The Ndoki project was a special one. Renowned NGS Photographer Nick Nichols was working with Dr Michael Fay with the cooperation of the Wild Life Conservation Society to document the story of the Ndoki rain forest in northern Congo, a place they came to call "the last place on earth."

The demands placed on the AirCam were great, but it surpassed Lockwood's expectations. The airplane had to be able to operate from a makeshift 600 foot dirt strip in the jungle, and to be able to fly low and slow over the dense rainforest while using very little fuel, as fuel was incredibly scarce. There were, in fact, no roads that ran into Bomassa, the tiny village that was the base of operatoins, so all the fuel used by the AirCam had to be brought in 55-gallon drums, transported up the Sangha River in dugout canoes.

When the story appeared, the phones started ringing, and Lockwood realized he had a product on his hands. His company soon started producing kits for the AirCam, applying lessons he’d learned from the National Geographic project. He abandoned the aluminum tube “fuselage” design for a built-up aluminum monocoque structure, and he replaced the two-stroke Rotax 582 engines with four-stroke Rotax 912s. The resultant product was a thing of beauty.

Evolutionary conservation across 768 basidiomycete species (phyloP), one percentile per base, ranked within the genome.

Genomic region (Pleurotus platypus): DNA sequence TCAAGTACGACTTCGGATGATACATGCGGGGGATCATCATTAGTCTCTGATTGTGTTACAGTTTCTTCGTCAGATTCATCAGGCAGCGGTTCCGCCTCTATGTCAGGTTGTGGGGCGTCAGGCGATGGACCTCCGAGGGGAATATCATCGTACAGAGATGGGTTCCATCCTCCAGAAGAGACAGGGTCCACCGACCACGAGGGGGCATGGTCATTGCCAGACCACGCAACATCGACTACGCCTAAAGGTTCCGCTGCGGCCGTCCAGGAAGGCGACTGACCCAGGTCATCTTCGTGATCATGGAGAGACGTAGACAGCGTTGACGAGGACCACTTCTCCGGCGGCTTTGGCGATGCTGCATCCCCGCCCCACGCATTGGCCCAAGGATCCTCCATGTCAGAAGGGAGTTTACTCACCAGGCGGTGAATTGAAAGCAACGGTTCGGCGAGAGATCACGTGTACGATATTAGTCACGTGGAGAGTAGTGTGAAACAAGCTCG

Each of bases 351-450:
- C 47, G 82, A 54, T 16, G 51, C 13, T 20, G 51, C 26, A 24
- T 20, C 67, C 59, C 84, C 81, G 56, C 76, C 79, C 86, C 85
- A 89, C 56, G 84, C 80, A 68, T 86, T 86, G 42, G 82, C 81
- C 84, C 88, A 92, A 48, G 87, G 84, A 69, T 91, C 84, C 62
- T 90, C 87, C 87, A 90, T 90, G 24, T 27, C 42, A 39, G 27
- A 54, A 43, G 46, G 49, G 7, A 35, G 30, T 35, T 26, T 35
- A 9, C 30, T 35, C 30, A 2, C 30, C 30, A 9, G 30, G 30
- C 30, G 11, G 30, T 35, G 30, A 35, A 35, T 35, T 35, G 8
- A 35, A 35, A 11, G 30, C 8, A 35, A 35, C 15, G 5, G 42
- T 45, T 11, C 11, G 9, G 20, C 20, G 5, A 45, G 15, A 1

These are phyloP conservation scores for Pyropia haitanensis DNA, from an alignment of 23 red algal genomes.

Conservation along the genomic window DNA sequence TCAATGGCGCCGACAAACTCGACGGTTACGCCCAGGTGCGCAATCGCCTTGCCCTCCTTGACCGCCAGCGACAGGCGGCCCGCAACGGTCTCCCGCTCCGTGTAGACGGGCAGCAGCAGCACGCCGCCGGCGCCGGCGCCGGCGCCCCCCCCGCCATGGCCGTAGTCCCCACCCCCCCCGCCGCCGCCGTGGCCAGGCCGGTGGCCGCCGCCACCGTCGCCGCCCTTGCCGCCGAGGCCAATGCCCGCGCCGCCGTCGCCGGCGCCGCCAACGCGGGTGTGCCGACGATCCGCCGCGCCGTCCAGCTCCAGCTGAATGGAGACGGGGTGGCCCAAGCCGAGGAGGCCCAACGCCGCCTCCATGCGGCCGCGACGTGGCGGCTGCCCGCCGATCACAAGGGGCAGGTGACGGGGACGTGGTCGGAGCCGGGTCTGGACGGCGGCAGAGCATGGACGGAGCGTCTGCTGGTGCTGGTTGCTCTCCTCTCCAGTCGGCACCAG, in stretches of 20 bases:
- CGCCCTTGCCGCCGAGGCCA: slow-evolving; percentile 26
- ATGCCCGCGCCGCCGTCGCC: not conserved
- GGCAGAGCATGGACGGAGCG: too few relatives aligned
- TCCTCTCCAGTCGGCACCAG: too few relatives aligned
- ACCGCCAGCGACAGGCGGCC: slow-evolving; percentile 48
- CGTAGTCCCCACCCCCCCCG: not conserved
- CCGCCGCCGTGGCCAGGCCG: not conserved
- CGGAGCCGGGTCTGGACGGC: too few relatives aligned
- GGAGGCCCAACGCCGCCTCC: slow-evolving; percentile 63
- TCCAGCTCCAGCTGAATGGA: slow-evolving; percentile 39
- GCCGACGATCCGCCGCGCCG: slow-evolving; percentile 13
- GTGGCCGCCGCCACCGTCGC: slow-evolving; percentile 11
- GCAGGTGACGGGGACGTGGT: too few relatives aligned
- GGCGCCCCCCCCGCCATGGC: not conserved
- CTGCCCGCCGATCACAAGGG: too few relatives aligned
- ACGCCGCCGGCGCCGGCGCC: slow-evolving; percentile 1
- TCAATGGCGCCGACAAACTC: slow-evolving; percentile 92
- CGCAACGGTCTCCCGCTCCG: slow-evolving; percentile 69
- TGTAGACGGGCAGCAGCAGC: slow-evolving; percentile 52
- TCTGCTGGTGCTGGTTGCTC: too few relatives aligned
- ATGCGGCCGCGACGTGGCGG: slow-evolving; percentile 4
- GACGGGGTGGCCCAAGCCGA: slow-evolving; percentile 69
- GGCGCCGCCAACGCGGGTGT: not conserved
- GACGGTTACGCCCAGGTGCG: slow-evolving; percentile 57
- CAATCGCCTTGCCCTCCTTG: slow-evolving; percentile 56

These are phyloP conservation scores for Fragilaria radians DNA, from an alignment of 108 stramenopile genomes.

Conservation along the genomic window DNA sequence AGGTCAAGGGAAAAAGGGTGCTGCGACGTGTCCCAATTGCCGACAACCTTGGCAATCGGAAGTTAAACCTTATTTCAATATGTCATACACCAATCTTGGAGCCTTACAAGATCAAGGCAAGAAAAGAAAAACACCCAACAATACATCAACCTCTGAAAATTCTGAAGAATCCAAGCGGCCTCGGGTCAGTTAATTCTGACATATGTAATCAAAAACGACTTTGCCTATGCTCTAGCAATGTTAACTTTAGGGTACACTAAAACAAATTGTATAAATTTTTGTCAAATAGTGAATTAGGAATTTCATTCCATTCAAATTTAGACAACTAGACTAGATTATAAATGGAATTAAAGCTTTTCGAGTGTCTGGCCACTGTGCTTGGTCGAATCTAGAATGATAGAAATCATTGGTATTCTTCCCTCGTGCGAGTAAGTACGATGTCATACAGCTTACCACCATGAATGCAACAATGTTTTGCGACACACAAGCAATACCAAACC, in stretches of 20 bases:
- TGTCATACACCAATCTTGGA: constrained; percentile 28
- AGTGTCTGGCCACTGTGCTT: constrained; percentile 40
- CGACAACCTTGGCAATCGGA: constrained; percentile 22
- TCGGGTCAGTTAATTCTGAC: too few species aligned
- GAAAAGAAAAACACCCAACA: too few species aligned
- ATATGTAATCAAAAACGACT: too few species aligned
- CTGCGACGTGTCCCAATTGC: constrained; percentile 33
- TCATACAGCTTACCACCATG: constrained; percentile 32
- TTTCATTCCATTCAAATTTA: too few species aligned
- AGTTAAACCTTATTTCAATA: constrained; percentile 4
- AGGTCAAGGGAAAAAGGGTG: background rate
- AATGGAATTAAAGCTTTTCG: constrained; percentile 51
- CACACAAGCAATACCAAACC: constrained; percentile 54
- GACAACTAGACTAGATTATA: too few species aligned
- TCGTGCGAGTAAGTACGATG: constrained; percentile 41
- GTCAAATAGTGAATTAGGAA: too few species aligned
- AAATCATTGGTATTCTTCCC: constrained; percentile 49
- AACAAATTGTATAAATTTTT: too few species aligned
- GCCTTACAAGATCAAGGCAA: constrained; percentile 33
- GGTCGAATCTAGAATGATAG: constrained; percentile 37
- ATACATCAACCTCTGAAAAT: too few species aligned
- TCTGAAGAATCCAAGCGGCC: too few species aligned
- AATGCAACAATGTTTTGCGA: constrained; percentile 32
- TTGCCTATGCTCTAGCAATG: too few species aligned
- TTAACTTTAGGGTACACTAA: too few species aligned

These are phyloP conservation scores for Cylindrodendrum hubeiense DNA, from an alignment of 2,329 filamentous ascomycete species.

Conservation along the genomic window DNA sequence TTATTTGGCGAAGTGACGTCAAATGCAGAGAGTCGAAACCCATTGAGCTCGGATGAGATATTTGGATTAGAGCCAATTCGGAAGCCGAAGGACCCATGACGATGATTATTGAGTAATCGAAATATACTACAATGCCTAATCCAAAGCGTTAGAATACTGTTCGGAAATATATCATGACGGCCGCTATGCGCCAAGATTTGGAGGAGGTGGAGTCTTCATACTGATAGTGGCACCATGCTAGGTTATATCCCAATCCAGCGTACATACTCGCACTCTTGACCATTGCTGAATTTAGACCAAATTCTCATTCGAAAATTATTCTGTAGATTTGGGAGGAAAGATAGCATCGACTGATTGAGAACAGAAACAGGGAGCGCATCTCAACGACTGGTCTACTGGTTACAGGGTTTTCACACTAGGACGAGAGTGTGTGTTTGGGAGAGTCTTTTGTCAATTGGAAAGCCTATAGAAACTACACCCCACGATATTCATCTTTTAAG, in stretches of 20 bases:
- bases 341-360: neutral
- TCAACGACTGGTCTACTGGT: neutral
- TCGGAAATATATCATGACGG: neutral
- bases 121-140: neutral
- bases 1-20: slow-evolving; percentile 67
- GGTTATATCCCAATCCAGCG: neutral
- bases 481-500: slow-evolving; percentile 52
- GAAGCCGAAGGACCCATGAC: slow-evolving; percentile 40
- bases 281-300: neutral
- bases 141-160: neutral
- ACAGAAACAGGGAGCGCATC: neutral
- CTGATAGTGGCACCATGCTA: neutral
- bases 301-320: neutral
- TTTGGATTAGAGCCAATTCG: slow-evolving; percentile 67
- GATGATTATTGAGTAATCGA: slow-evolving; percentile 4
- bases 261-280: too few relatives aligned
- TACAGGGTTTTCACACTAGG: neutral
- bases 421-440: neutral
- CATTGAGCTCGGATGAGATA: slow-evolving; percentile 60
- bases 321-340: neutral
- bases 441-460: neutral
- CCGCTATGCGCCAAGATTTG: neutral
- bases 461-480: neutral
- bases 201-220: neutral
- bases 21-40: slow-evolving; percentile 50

I flew the AirCam soon after and was impressed by its solid construction, its terrific engine-out handling and its unsurpassed visibility. It handles like an airplane, albeit one with a lot of drag and a fair amount of adverse yaw, though nothing compared to many other ultralight-style designs. Bear in mind, that the AirCam weighs around 5 times as much empty as a legal ultralight, so even though it might look in some respects like a Part 103 design, it is anything but. Still, landing and takeoff distances are crazy short, just a couple of hundred feet when flown right, and the airplane can take off and land on a single engine, even on lightweight amphibious floats, if you can believe that.

There are today more than 160 AirCams flying. A complete kit for the airplane costs right around $100,000, and it takes a while to build one. But once you do, you’ve got an airplane that enables a pilot to do things that one couldn’t or, more often, wouldn’t do with a light airplane. Which was, as you’ve read, the original idea behind the AirCam.

Who knew it would turn out to be an idea that captured the imagination of so many pilots who just wanted to have fun. Then again, it also captured the imagination of a lot of pilots who saw whole new ways to take advantage of the AirCam’s three most desirable features: its remarkable visibility, its twin-engine safety and the rewarding flying experience it provides every time out.